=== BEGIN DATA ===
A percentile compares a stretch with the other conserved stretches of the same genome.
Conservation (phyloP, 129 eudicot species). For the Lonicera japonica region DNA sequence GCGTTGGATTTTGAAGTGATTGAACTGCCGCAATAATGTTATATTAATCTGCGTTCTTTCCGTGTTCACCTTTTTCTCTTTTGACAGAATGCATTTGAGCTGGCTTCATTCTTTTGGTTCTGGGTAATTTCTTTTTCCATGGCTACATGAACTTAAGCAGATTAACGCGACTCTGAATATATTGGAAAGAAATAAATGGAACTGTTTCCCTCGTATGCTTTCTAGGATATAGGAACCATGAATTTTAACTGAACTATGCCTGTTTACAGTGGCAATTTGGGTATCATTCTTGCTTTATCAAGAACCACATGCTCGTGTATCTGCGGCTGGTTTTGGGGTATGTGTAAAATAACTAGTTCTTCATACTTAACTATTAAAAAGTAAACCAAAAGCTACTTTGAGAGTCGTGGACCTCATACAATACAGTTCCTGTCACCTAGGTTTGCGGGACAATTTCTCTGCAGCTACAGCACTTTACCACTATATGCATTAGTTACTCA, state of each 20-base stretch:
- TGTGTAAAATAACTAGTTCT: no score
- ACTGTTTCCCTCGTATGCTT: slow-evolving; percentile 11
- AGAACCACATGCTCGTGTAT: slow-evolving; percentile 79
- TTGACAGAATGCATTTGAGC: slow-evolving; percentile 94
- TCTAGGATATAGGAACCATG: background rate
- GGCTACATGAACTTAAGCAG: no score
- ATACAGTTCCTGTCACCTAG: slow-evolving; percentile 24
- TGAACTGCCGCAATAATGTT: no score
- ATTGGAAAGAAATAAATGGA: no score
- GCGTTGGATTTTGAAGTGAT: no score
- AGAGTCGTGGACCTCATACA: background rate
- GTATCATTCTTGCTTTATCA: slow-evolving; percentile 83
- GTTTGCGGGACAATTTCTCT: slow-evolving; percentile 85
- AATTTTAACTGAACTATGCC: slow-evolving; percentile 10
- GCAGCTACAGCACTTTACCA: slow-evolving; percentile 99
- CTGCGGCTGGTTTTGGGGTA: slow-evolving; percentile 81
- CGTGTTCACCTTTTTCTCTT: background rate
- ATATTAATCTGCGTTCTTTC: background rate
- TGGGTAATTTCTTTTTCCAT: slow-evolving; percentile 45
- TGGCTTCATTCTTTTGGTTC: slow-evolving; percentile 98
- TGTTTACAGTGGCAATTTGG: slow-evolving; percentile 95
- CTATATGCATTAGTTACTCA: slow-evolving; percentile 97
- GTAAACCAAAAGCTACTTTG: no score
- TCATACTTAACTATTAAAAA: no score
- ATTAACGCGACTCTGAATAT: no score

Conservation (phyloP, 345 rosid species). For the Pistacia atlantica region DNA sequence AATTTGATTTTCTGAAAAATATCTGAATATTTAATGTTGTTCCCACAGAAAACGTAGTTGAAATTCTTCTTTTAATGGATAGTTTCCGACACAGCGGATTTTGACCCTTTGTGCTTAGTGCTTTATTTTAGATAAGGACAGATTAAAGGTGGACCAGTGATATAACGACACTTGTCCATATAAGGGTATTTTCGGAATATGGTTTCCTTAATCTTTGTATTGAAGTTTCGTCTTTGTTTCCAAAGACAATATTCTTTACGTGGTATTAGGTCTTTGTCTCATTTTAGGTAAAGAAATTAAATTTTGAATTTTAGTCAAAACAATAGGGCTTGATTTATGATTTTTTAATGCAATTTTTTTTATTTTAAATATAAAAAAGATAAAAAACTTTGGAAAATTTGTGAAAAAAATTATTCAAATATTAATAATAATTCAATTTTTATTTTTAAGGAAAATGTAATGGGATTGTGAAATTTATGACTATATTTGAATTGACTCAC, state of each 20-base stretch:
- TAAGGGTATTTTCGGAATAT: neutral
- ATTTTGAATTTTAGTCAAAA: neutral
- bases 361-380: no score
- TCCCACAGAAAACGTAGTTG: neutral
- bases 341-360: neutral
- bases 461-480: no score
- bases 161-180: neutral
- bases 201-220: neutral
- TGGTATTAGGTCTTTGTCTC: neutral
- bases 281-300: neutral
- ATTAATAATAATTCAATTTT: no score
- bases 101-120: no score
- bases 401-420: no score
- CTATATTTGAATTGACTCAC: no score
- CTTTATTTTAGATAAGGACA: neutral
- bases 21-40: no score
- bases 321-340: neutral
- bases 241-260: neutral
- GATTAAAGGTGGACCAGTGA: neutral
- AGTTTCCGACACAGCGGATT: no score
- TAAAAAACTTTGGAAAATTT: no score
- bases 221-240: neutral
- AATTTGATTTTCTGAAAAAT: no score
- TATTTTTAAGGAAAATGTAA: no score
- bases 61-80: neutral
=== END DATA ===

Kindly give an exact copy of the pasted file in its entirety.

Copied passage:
A percentile compares a stretch with the other conserved stretches of the same genome.
Conservation (phyloP, 129 eudicot species). For the Lonicera japonica region DNA sequence GCGTTGGATTTTGAAGTGATTGAACTGCCGCAATAATGTTATATTAATCTGCGTTCTTTCCGTGTTCACCTTTTTCTCTTTTGACAGAATGCATTTGAGCTGGCTTCATTCTTTTGGTTCTGGGTAATTTCTTTTTCCATGGCTACATGAACTTAAGCAGATTAACGCGACTCTGAATATATTGGAAAGAAATAAATGGAACTGTTTCCCTCGTATGCTTTCTAGGATATAGGAACCATGAATTTTAACTGAACTATGCCTGTTTACAGTGGCAATTTGGGTATCATTCTTGCTTTATCAAGAACCACATGCTCGTGTATCTGCGGCTGGTTTTGGGGTATGTGTAAAATAACTAGTTCTTCATACTTAACTATTAAAAAGTAAACCAAAAGCTACTTTGAGAGTCGTGGACCTCATACAATACAGTTCCTGTCACCTAGGTTTGCGGGACAATTTCTCTGCAGCTACAGCACTTTACCACTATATGCATTAGTTACTCA, state of each 20-base stretch:
- TGTGTAAAATAACTAGTTCT: no score
- ACTGTTTCCCTCGTATGCTT: slow-evolving; percentile 11
- AGAACCACATGCTCGTGTAT: slow-evolving; percentile 79
- TTGACAGAATGCATTTGAGC: slow-evolving; percentile 94
- TCTAGGATATAGGAACCATG: background rate
- GGCTACATGAACTTAAGCAG: no score
- ATACAGTTCCTGTCACCTAG: slow-evolving; percentile 24
- TGAACTGCCGCAATAATGTT: no score
- ATTGGAAAGAAATAAATGGA: no score
- GCGTTGGATTTTGAAGTGAT: no score
- AGAGTCGTGGACCTCATACA: background rate
- GTATCATTCTTGCTTTATCA: slow-evolving; percentile 83
- GTTTGCGGGACAATTTCTCT: slow-evolving; percentile 85
- AATTTTAACTGAACTATGCC: slow-evolving; percentile 10
- GCAGCTACAGCACTTTACCA: slow-evolving; percentile 99
- CTGCGGCTGGTTTTGGGGTA: slow-evolving; percentile 81
- CGTGTTCACCTTTTTCTCTT: background rate
- ATATTAATCTGCGTTCTTTC: background rate
- TGGGTAATTTCTTTTTCCAT: slow-evolving; percentile 45
- TGGCTTCATTCTTTTGGTTC: slow-evolving; percentile 98
- TGTTTACAGTGGCAATTTGG: slow-evolving; percentile 95
- CTATATGCATTAGTTACTCA: slow-evolving; percentile 97
- GTAAACCAAAAGCTACTTTG: no score
- TCATACTTAACTATTAAAAA: no score
- ATTAACGCGACTCTGAATAT: no score

Conservation (phyloP, 345 rosid species). For the Pistacia atlantica region DNA sequence AATTTGATTTTCTGAAAAATATCTGAATATTTAATGTTGTTCCCACAGAAAACGTAGTTGAAATTCTTCTTTTAATGGATAGTTTCCGACACAGCGGATTTTGACCCTTTGTGCTTAGTGCTTTATTTTAGATAAGGACAGATTAAAGGTGGACCAGTGATATAACGACACTTGTCCATATAAGGGTATTTTCGGAATATGGTTTCCTTAATCTTTGTATTGAAGTTTCGTCTTTGTTTCCAAAGACAATATTCTTTACGTGGTATTAGGTCTTTGTCTCATTTTAGGTAAAGAAATTAAATTTTGAATTTTAGTCAAAACAATAGGGCTTGATTTATGATTTTTTAATGCAATTTTTTTTATTTTAAATATAAAAAAGATAAAAAACTTTGGAAAATTTGTGAAAAAAATTATTCAAATATTAATAATAATTCAATTTTTATTTTTAAGGAAAATGTAATGGGATTGTGAAATTTATGACTATATTTGAATTGACTCAC, state of each 20-base stretch:
- TAAGGGTATTTTCGGAATAT: neutral
- ATTTTGAATTTTAGTCAAAA: neutral
- bases 361-380: no score
- TCCCACAGAAAACGTAGTTG: neutral
- bases 341-360: neutral
- bases 461-480: no score
- bases 161-180: neutral
- bases 201-220: neutral
- TGGTATTAGGTCTTTGTCTC: neutral
- bases 281-300: neutral
- ATTAATAATAATTCAATTTT: no score
- bases 101-120: no score
- bases 401-420: no score
- CTATATTTGAATTGACTCAC: no score
- CTTTATTTTAGATAAGGACA: neutral
- bases 21-40: no score
- bases 321-340: neutral
- bases 241-260: neutral
- GATTAAAGGTGGACCAGTGA: neutral
- AGTTTCCGACACAGCGGATT: no score
- TAAAAAACTTTGGAAAATTT: no score
- bases 221-240: neutral
- AATTTGATTTTCTGAAAAAT: no score
- TATTTTTAAGGAAAATGTAA: no score
- bases 61-80: neutral